Just like their name, linking words are used to connect the previous ideas, sentences, clauses, phrases, or words with the next ones. The linking words might show a contrast, comparison, condition, purpose, and more. Hence there is cohesion between each sentence, and they create meaning or make sense as a whole.
The linking words in English are required in formal and non-formal contexts such as casual daily conversation and even academic writing. This is one of the important aspects that all EFL learners must understand. The examples along with their function and ways to learn them are presented below.
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Examples of linking words
There are many examples of linking words. They can be categorized based on these.
Non-formal and formal contexts
In non-formal contexts whether written or spoken, there is less restriction in using linkers. They basically are used to connect ideas without grammar rules. The examples include honestly, I mean, besides, in any case, besides, like, but, so, and then, because, and many more. People could add them in various positions of a sentence as long as they make sense.
On the contrary, linking words in English for formal contexts including writing require more rules. The position is more strictly regulated by grammar rules. Compared to the non-formal ones, linkers in formal contexts have more examples and uses. Some of them are hence, however, furthermore, consequently, nonetheless, and others.
There are three possible positions for linking words to occur. The most common one is at the beginning of a sentence. Then, in the middle of a sentence or between two clauses also common. The last one is at the end of a sentence, however not all linking words can be grammatically correct for this position. The examples and further explanation are presented in the following points.
At the beginning of a sentence: usually used for sequencing or also for expressing the writer’s opinions. Examples: first, in conclusion, however, moreover, in other terms, additionally, whereas, and more.
In the middle of a sentence (between independent clauses): independent clauses are clauses that can stand and make sense on their own. The linkers for this position are specifically called conjunctions. There are only seven of them including for, and, nor, but, or, yet, so.
In the middle of a sentence (between dependent and independent clauses): unlike independent clauses, a dependent clause cannot stand on its own and must follow/be followed by an independent clause. To connect them, people usually use: after, then, as though, when, as long as, even though, until, because, so that, lest, and more.
At the end of a sentence: a sentence ended with a linking word is a rare sentence pattern in English, so there is only limited linking words for this position. The examples include however, though, too.
There are dozens of linking words in English and each has its usage or meaning. Many of them have similar meanings; categorized by the meanings, here are the examples.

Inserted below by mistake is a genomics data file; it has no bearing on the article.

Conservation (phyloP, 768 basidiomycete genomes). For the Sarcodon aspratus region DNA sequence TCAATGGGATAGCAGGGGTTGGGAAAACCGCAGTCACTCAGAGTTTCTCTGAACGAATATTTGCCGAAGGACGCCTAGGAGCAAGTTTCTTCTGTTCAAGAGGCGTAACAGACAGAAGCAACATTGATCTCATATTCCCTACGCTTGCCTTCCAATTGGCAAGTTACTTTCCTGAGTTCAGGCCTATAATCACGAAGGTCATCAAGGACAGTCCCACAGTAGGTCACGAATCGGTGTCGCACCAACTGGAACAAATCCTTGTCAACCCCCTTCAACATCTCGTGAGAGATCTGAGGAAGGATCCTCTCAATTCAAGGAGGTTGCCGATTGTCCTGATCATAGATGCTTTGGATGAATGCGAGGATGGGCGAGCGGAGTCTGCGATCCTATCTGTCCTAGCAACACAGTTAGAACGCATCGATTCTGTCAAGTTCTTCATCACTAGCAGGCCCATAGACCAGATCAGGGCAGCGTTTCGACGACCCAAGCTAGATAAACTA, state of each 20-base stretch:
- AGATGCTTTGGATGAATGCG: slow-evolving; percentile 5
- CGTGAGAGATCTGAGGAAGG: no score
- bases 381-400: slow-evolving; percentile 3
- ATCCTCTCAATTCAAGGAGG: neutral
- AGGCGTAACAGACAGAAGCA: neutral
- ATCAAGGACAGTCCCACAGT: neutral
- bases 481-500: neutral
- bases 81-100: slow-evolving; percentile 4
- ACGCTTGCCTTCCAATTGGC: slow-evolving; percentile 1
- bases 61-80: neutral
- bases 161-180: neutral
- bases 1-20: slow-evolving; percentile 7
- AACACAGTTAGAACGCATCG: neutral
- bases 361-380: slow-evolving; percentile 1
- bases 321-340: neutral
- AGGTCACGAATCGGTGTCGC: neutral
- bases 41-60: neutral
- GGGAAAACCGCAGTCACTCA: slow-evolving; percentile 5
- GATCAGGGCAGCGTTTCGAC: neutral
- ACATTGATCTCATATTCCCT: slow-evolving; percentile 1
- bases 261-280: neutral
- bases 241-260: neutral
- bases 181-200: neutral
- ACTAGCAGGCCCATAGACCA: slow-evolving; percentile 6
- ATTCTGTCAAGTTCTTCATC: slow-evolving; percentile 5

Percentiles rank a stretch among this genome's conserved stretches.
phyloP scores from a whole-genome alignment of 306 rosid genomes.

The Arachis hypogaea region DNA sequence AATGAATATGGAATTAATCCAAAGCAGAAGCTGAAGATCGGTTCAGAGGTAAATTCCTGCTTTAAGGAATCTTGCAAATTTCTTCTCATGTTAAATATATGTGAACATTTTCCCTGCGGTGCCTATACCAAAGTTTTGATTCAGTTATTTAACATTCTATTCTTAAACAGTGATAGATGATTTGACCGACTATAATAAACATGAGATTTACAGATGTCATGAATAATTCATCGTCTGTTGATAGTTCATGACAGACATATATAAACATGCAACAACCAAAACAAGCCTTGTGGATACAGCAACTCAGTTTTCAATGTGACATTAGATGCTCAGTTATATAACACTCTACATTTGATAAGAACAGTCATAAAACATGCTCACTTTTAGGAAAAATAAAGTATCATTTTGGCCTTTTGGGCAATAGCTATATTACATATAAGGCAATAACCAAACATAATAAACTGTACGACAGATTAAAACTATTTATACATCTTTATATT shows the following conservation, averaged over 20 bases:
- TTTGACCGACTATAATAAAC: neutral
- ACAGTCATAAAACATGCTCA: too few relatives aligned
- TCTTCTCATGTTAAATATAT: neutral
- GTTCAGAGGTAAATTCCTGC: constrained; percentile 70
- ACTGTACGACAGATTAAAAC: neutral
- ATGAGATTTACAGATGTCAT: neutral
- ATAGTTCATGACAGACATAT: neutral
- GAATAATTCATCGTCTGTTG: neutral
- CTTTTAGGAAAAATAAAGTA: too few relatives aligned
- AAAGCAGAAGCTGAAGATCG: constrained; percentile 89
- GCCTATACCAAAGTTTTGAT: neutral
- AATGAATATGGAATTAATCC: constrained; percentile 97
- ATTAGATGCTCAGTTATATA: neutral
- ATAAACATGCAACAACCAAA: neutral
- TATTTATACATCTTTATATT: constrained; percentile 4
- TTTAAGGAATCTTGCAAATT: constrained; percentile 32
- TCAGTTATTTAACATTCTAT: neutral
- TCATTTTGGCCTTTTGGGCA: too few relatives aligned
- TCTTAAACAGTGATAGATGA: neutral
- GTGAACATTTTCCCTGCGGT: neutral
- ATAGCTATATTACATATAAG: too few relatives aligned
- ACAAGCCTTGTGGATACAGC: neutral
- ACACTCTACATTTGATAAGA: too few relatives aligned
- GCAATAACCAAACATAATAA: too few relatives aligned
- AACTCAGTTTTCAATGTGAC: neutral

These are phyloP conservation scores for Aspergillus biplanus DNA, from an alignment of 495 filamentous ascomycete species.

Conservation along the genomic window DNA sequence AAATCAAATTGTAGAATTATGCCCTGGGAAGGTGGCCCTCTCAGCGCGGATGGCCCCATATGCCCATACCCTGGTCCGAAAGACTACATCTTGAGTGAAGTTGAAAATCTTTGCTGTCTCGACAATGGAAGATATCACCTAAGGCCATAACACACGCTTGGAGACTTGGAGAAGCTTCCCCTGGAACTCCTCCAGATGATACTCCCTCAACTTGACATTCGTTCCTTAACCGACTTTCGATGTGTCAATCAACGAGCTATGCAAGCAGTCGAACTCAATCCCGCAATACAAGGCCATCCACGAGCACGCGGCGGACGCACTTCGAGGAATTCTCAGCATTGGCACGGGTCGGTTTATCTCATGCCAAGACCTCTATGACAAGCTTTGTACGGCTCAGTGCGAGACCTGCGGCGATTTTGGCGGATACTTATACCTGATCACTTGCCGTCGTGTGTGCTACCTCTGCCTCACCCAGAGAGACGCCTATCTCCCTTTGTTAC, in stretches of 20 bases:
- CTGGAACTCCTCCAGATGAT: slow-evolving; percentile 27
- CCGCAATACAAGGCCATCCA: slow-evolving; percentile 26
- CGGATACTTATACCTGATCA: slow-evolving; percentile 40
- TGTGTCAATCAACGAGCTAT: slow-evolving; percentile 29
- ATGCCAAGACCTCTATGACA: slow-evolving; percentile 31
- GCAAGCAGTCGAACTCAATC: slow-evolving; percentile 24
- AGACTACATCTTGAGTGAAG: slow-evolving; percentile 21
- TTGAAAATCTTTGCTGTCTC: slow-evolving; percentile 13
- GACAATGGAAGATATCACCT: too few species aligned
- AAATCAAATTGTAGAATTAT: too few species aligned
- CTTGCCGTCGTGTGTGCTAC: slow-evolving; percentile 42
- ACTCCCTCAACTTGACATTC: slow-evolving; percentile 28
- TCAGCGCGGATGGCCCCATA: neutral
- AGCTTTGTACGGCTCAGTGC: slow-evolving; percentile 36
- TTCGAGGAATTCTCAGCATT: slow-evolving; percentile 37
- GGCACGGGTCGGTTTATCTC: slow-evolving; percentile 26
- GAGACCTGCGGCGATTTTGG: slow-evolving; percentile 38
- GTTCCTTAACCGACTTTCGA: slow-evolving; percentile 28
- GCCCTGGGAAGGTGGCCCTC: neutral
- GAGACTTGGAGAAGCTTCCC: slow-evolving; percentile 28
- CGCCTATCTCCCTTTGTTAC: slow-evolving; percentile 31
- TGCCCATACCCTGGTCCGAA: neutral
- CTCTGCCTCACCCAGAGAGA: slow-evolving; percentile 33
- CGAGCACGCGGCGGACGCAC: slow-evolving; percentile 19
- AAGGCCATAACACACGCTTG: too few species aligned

Additional information/ideas/comments: and, also, furthermore, moreover, in addition, additionally, as well as, what is more, again, besides, regarding, too, then, similarly.
Causes: because, to cause, because of, since, as, as a result of, for
Comparisons: similarly, similar to, compared with, likewise, equally, in the same way, not only … but also, the same as, be alike, like, just as.
Concession: though, even though, although, in spite of, despite, instead, alternatively, whereas.
Conclusions/summary: in conclusion, to conclude, to sum up, to summarize, overall.
Contrasts: but, yet, however, on the contrary, in/by contrast, nevertheless, nonetheless, on the other hand.
Congratulations! You have just learned the linking words explicitly. Learning them explicitly means that you read the explanations along with the words’ examples without any contexts in a sentence or text which you have done after reading the previous explanation. You may notice and remember some of the words including the usage or context. However, learners tend to forget the words that should lead to further learning: implicitly.
Learning linking words in English implicitly requires lots of correct examples. You can find them in sentences, conversations, or texts. Therefore, you can see how each linking word is used in a sentence. You will learn ‘unconsciously’ the pattern or how to use the linking words based on the context or meaning. It will be better to learn the words explicitly first and then be followed by learning them implicitly through examples. So you can better and faster at noticing the linking words.
Another important aspect to consider carefully when you learn the words implicitly is the source of the examples. The sentences, dialogues, or texts that you use should be correct grammatically, natural, and acceptable in English. Otherwise, you will get misled and produce the wrong sentences.
You can avoid bad examples by using trusted learning sources. Learn laugh Speak is one of them. On their site, learlaughspeak.com, you can read also practice sentences by linking words in English in various contexts. The sentences or texts they provide are guaranteed grammatically correct, so you don’t need to worry to create your sentences with a similar pattern given by the site.
Even more, the site also focuses on the spoken aspect, so you can record and practice yourself. Then the site will give feedback automatically on your pronunciation. There is a small test at the beginning, so you can start at the appropriate level including the linking words or other words that you need to learn. In conclusion, LearnLaughSpeak indeed helps many EFL learners to improve their English skills including understanding and using linking words in English.